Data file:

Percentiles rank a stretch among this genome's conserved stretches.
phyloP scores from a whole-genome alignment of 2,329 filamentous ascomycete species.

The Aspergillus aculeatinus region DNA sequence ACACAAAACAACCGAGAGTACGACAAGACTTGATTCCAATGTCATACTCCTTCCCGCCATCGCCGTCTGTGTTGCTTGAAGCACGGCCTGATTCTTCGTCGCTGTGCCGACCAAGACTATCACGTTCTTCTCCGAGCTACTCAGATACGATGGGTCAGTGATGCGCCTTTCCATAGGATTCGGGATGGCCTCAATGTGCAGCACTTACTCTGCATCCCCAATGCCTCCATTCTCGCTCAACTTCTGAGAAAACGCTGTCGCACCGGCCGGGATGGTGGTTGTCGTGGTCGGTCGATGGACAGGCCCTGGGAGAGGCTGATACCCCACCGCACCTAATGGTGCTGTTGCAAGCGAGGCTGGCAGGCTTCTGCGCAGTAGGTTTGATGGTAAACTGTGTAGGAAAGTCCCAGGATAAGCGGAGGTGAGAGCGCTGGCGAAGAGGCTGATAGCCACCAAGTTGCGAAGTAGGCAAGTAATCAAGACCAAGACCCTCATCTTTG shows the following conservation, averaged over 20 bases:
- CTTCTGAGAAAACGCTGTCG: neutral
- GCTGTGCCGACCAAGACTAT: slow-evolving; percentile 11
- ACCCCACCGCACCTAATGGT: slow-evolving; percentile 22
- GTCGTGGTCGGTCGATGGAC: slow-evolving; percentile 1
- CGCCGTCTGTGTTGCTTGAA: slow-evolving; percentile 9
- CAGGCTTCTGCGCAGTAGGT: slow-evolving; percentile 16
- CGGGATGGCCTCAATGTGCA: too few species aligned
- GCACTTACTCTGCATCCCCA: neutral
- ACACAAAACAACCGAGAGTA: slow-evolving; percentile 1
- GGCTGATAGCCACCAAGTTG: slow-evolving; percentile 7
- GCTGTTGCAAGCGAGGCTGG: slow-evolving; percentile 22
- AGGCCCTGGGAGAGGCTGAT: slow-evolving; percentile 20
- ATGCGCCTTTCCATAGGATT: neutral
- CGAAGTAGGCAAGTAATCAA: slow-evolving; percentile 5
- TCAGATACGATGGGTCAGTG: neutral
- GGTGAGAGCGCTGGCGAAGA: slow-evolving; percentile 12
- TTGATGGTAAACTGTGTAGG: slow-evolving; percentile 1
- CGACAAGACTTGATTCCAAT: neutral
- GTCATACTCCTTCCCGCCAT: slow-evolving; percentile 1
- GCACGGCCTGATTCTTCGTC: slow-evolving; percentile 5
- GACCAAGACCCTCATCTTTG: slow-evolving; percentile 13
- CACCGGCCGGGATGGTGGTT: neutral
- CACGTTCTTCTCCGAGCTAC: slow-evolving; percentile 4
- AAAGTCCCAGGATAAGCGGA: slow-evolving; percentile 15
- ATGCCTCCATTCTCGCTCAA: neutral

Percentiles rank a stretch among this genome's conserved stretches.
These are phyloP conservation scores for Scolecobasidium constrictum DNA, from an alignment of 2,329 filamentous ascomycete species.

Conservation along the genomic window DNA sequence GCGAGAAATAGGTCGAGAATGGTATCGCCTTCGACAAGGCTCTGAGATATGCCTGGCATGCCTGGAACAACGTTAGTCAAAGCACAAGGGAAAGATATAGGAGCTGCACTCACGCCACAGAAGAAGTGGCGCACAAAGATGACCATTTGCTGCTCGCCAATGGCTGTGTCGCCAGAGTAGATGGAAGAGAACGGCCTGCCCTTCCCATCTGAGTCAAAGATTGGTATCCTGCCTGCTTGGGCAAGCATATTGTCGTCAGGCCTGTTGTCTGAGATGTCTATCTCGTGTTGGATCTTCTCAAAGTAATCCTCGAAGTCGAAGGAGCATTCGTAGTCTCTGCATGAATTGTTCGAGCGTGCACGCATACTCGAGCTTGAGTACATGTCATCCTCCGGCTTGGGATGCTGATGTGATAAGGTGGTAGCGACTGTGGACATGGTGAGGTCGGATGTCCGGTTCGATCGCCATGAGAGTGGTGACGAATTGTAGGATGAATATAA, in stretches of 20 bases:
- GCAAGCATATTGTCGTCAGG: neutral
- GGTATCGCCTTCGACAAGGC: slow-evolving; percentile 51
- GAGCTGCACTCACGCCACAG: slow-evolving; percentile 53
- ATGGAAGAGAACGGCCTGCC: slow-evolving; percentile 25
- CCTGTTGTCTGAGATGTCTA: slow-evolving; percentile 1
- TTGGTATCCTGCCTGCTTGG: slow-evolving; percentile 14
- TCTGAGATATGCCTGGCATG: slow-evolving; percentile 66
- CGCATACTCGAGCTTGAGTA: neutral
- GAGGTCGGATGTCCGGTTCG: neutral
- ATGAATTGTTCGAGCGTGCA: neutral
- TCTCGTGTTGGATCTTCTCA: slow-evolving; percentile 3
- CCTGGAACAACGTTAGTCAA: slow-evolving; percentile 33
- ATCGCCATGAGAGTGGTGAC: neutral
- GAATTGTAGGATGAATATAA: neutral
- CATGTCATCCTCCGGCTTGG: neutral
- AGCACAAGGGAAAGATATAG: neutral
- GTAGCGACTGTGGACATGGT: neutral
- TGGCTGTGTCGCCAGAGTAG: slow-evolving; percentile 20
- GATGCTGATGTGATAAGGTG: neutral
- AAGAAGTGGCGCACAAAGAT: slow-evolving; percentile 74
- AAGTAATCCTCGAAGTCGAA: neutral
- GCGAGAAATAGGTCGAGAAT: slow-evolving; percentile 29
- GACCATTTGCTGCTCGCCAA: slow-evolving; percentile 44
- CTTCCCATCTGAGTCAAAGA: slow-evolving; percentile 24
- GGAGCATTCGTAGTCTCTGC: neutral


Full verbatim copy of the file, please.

Percentiles rank a stretch among this genome's conserved stretches.
phyloP scores from a whole-genome alignment of 2,329 filamentous ascomycete species.

The Aspergillus aculeatinus region DNA sequence ACACAAAACAACCGAGAGTACGACAAGACTTGATTCCAATGTCATACTCCTTCCCGCCATCGCCGTCTGTGTTGCTTGAAGCACGGCCTGATTCTTCGTCGCTGTGCCGACCAAGACTATCACGTTCTTCTCCGAGCTACTCAGATACGATGGGTCAGTGATGCGCCTTTCCATAGGATTCGGGATGGCCTCAATGTGCAGCACTTACTCTGCATCCCCAATGCCTCCATTCTCGCTCAACTTCTGAGAAAACGCTGTCGCACCGGCCGGGATGGTGGTTGTCGTGGTCGGTCGATGGACAGGCCCTGGGAGAGGCTGATACCCCACCGCACCTAATGGTGCTGTTGCAAGCGAGGCTGGCAGGCTTCTGCGCAGTAGGTTTGATGGTAAACTGTGTAGGAAAGTCCCAGGATAAGCGGAGGTGAGAGCGCTGGCGAAGAGGCTGATAGCCACCAAGTTGCGAAGTAGGCAAGTAATCAAGACCAAGACCCTCATCTTTG shows the following conservation, averaged over 20 bases:
- CTTCTGAGAAAACGCTGTCG: neutral
- GCTGTGCCGACCAAGACTAT: slow-evolving; percentile 11
- ACCCCACCGCACCTAATGGT: slow-evolving; percentile 22
- GTCGTGGTCGGTCGATGGAC: slow-evolving; percentile 1
- CGCCGTCTGTGTTGCTTGAA: slow-evolving; percentile 9
- CAGGCTTCTGCGCAGTAGGT: slow-evolving; percentile 16
- CGGGATGGCCTCAATGTGCA: too few species aligned
- GCACTTACTCTGCATCCCCA: neutral
- ACACAAAACAACCGAGAGTA: slow-evolving; percentile 1
- GGCTGATAGCCACCAAGTTG: slow-evolving; percentile 7
- GCTGTTGCAAGCGAGGCTGG: slow-evolving; percentile 22
- AGGCCCTGGGAGAGGCTGAT: slow-evolving; percentile 20
- ATGCGCCTTTCCATAGGATT: neutral
- CGAAGTAGGCAAGTAATCAA: slow-evolving; percentile 5
- TCAGATACGATGGGTCAGTG: neutral
- GGTGAGAGCGCTGGCGAAGA: slow-evolving; percentile 12
- TTGATGGTAAACTGTGTAGG: slow-evolving; percentile 1
- CGACAAGACTTGATTCCAAT: neutral
- GTCATACTCCTTCCCGCCAT: slow-evolving; percentile 1
- GCACGGCCTGATTCTTCGTC: slow-evolving; percentile 5
- GACCAAGACCCTCATCTTTG: slow-evolving; percentile 13
- CACCGGCCGGGATGGTGGTT: neutral
- CACGTTCTTCTCCGAGCTAC: slow-evolving; percentile 4
- AAAGTCCCAGGATAAGCGGA: slow-evolving; percentile 15
- ATGCCTCCATTCTCGCTCAA: neutral

Percentiles rank a stretch among this genome's conserved stretches.
These are phyloP conservation scores for Scolecobasidium constrictum DNA, from an alignment of 2,329 filamentous ascomycete species.

Conservation along the genomic window DNA sequence GCGAGAAATAGGTCGAGAATGGTATCGCCTTCGACAAGGCTCTGAGATATGCCTGGCATGCCTGGAACAACGTTAGTCAAAGCACAAGGGAAAGATATAGGAGCTGCACTCACGCCACAGAAGAAGTGGCGCACAAAGATGACCATTTGCTGCTCGCCAATGGCTGTGTCGCCAGAGTAGATGGAAGAGAACGGCCTGCCCTTCCCATCTGAGTCAAAGATTGGTATCCTGCCTGCTTGGGCAAGCATATTGTCGTCAGGCCTGTTGTCTGAGATGTCTATCTCGTGTTGGATCTTCTCAAAGTAATCCTCGAAGTCGAAGGAGCATTCGTAGTCTCTGCATGAATTGTTCGAGCGTGCACGCATACTCGAGCTTGAGTACATGTCATCCTCCGGCTTGGGATGCTGATGTGATAAGGTGGTAGCGACTGTGGACATGGTGAGGTCGGATGTCCGGTTCGATCGCCATGAGAGTGGTGACGAATTGTAGGATGAATATAA, in stretches of 20 bases:
- GCAAGCATATTGTCGTCAGG: neutral
- GGTATCGCCTTCGACAAGGC: slow-evolving; percentile 51
- GAGCTGCACTCACGCCACAG: slow-evolving; percentile 53
- ATGGAAGAGAACGGCCTGCC: slow-evolving; percentile 25
- CCTGTTGTCTGAGATGTCTA: slow-evolving; percentile 1
- TTGGTATCCTGCCTGCTTGG: slow-evolving; percentile 14
- TCTGAGATATGCCTGGCATG: slow-evolving; percentile 66
- CGCATACTCGAGCTTGAGTA: neutral
- GAGGTCGGATGTCCGGTTCG: neutral
- ATGAATTGTTCGAGCGTGCA: neutral
- TCTCGTGTTGGATCTTCTCA: slow-evolving; percentile 3
- CCTGGAACAACGTTAGTCAA: slow-evolving; percentile 33
- ATCGCCATGAGAGTGGTGAC: neutral
- GAATTGTAGGATGAATATAA: neutral
- CATGTCATCCTCCGGCTTGG: neutral
- AGCACAAGGGAAAGATATAG: neutral
- GTAGCGACTGTGGACATGGT: neutral
- TGGCTGTGTCGCCAGAGTAG: slow-evolving; percentile 20
- GATGCTGATGTGATAAGGTG: neutral
- AAGAAGTGGCGCACAAAGAT: slow-evolving; percentile 74
- AAGTAATCCTCGAAGTCGAA: neutral
- GCGAGAAATAGGTCGAGAAT: slow-evolving; percentile 29
- GACCATTTGCTGCTCGCCAA: slow-evolving; percentile 44
- CTTCCCATCTGAGTCAAAGA: slow-evolving; percentile 24
- GGAGCATTCGTAGTCTCTGC: neutral